A Brief Introduction to Bilbao's Campos Eliseos Theatre

Teatro Campos Elíseos, Bilbao | © Javi Guerra Hernando / Wikimedia Commons
Teatro Campos Elíseos, Bilbao | © Javi Guerra Hernando / Wikimedia Commons
Photo of Esme Fox
13 April 2017

The Basque city of Bilbao is home to many impressive buildings – including the Guggenheim Museum by Frank Gehry, the Azkuna Zentroa by Philippe Starck and the Catedral de Santiago. One building that can’t be missed during your time in the city, however, is the magnificent Art Nouveau Campos Eliseos Theatre.


The Campos Eliseos Theatre is located in the heart of Bilbao, just 1.5 kilometres south of the city’s famous Guggenheim modern art museum. One of Bilbao’s most important buildings, it is a listed monument and is considered to be one of the best examples of Art Nouveau architecture in the Basque Country.

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The theatre was designed by the architect Alfredo Acebal, along with the Basque-French decorator Jean Batiste Darroguy, and was inaugurated back in 1902. Darroguy added many elements to the design, the most notable being its impressive façade. A horseshoe shape, it is covered in intricate plasterwork and detailing, and has earned the building its nickname – ‘The Chocolate Box’ – with the locals. In the beginning, the theatre was used for comedic performances, as well as a stage for the newly-conceived Bilbao Opera; later on, however, it also become a type of cinema, screening short films. The interior of the theatre was changed slightly in 1920, adding a grand staircase by Félix Agüero, and again more dramatically in 1943 by Manuel Cabanyes.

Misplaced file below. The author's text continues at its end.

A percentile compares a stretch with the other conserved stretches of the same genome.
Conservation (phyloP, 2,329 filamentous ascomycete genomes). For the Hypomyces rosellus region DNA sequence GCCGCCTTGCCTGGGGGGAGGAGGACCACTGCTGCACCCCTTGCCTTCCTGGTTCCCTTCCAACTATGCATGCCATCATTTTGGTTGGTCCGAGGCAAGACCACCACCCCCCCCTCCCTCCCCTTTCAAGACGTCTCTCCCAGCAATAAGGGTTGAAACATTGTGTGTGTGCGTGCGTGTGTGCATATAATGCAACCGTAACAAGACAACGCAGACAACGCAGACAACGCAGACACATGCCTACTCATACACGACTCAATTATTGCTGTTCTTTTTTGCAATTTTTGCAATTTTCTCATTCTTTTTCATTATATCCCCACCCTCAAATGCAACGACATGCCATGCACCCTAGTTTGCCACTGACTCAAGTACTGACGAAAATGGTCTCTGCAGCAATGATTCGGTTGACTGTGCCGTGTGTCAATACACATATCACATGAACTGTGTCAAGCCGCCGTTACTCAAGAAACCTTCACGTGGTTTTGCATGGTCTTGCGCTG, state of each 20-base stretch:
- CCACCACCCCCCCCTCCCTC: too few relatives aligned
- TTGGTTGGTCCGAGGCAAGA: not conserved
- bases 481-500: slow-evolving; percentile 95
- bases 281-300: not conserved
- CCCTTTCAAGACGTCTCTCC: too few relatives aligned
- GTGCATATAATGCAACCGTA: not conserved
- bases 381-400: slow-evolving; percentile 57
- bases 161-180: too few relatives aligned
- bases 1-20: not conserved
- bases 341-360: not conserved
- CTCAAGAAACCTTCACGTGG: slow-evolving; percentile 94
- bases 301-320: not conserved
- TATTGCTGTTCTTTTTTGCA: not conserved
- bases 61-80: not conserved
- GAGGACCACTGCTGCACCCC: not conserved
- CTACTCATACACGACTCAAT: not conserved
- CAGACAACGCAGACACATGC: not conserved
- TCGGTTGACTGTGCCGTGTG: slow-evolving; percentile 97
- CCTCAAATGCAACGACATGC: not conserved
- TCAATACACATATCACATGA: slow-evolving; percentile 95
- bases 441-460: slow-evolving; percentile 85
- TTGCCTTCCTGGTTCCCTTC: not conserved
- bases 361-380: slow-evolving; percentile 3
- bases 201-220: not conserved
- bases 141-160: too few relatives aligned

In 1978, the theatre was badly damaged from a bomb planted by the terrorist group ETA, because of workers’ disputes, and it took two years of restoration work and reforms by architects Rufino and Pedro Basáñez before it could be re-opened.

Teatro Campos Eliseos, Bilbao | ©WikimediaImages / Pixabay

Restoration Project

In the 1990s, the theatre again had problems and it was in need of major restoration work due to leaking issues and structural damage. Its famous façade was given a makeover, whilst preserving the original designs by Darroguy, and the rest of the building was virtually rebuilt, giving it a modern facelift, without compromising its Art Nouveau style. After being closed to the public for almost 20 years, the theatre was finally re-opened in 2010.

Today, it offers a modern space – seven stories tall, with capacity for 800 people, and a surface area of more than 7,000 square meters. It also offers the latest in set design and cutting-edge technology. As well as seeing performances here, visitors can also take guided tours of the theatre’s plush interior.

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